The hydrogen sulfide pollution from Hellisheiði geothermal power plant came as a surprise to Reykjavík Energy (Orkuveita Reykjavíkur), which operates the plant. CEO Bjarni Bjarnason believed the pollution to be under control. The goal is to operate a clean plant.
Pollution from Hellisheiði plant went above health limits on Wednesday and Thursday last week. It measured 125 µg/m3 on Grensásvegur road on Friday, and went above 80 µg/m3 on Saturday, RÚV reports.
Bjarni stated that in recent years, hydrogen sulfide from the plant has been removed. Six large machines are operated on the premises and all the hydrogen sulfide from four of them is removed, representing 60 percent of all hydrogen sulfide passing though the plant.
“We still have about 40 percent of hydrogen sulfide being emitted into the air without being treated. We believed we had this under control, so the limits wouldn’t be exceeded in Reykjavík, but now that has happened and of course that’s unfortunate,” Bjarni remarked.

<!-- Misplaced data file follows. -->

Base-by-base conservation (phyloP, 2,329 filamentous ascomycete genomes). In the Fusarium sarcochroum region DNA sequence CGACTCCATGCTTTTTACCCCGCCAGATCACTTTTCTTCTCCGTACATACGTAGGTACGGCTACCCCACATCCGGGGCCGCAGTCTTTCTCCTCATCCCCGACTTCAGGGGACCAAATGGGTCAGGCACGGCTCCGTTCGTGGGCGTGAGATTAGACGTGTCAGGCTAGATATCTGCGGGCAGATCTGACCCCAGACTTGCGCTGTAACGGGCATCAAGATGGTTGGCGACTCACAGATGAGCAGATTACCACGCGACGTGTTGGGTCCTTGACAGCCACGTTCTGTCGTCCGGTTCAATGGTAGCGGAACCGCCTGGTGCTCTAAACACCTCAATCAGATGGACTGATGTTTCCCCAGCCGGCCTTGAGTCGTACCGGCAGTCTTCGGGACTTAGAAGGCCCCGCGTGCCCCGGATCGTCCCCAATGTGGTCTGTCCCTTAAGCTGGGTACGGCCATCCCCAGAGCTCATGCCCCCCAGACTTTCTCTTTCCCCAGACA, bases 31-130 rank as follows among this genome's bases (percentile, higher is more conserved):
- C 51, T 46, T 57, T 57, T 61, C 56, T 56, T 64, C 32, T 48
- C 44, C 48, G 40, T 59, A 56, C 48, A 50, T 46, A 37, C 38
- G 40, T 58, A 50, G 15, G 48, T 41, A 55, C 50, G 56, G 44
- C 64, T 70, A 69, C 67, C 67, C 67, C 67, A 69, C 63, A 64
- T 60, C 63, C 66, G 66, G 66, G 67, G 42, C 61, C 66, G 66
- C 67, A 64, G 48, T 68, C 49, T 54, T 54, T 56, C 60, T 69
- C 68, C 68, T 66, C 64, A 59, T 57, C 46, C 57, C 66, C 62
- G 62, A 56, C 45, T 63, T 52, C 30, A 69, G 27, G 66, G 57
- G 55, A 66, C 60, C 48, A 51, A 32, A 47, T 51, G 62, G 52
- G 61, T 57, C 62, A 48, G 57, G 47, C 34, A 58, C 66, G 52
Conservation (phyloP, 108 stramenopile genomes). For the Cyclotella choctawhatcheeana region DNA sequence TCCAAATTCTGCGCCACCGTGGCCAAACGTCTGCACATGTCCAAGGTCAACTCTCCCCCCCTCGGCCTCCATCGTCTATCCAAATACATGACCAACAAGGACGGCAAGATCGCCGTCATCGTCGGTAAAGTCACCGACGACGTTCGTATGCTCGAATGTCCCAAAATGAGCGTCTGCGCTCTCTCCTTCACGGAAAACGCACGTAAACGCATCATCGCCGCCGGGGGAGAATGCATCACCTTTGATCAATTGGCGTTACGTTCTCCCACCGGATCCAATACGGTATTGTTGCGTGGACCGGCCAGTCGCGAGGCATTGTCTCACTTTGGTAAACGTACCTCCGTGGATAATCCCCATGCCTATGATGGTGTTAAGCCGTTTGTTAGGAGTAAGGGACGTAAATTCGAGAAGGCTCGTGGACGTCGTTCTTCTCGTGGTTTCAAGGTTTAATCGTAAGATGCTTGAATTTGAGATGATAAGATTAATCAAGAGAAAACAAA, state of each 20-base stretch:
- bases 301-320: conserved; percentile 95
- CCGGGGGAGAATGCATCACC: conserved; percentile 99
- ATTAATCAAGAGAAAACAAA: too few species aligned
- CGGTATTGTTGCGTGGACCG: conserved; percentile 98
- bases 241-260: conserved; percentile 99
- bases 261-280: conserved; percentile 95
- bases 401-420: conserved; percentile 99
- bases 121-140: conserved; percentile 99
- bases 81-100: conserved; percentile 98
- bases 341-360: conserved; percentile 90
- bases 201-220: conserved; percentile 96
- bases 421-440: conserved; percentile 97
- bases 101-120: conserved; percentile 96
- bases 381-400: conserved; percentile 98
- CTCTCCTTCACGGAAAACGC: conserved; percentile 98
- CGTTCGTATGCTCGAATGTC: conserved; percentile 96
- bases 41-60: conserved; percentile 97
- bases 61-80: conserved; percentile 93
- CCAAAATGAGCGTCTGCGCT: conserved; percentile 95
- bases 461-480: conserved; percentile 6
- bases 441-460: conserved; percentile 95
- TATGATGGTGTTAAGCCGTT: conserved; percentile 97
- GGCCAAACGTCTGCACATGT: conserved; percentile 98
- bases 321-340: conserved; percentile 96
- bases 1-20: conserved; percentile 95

Special conditions before the weekend created the inversion in the air which prevented steam and gases from the plant from getting into the atmosphere.
“We didn’t think this would happen this way, but this is an unusually long time under such weather conditions. Yes, it did surprise us,” Bjarni added.
He stated it’s clear that the company must go further in the removal process than before. Two machines remain to be connected to the treatment equipment.
“Our long-term goal is to operate a clean plant, and surely, the readings in recent days encourage that project and the need to speed it up.”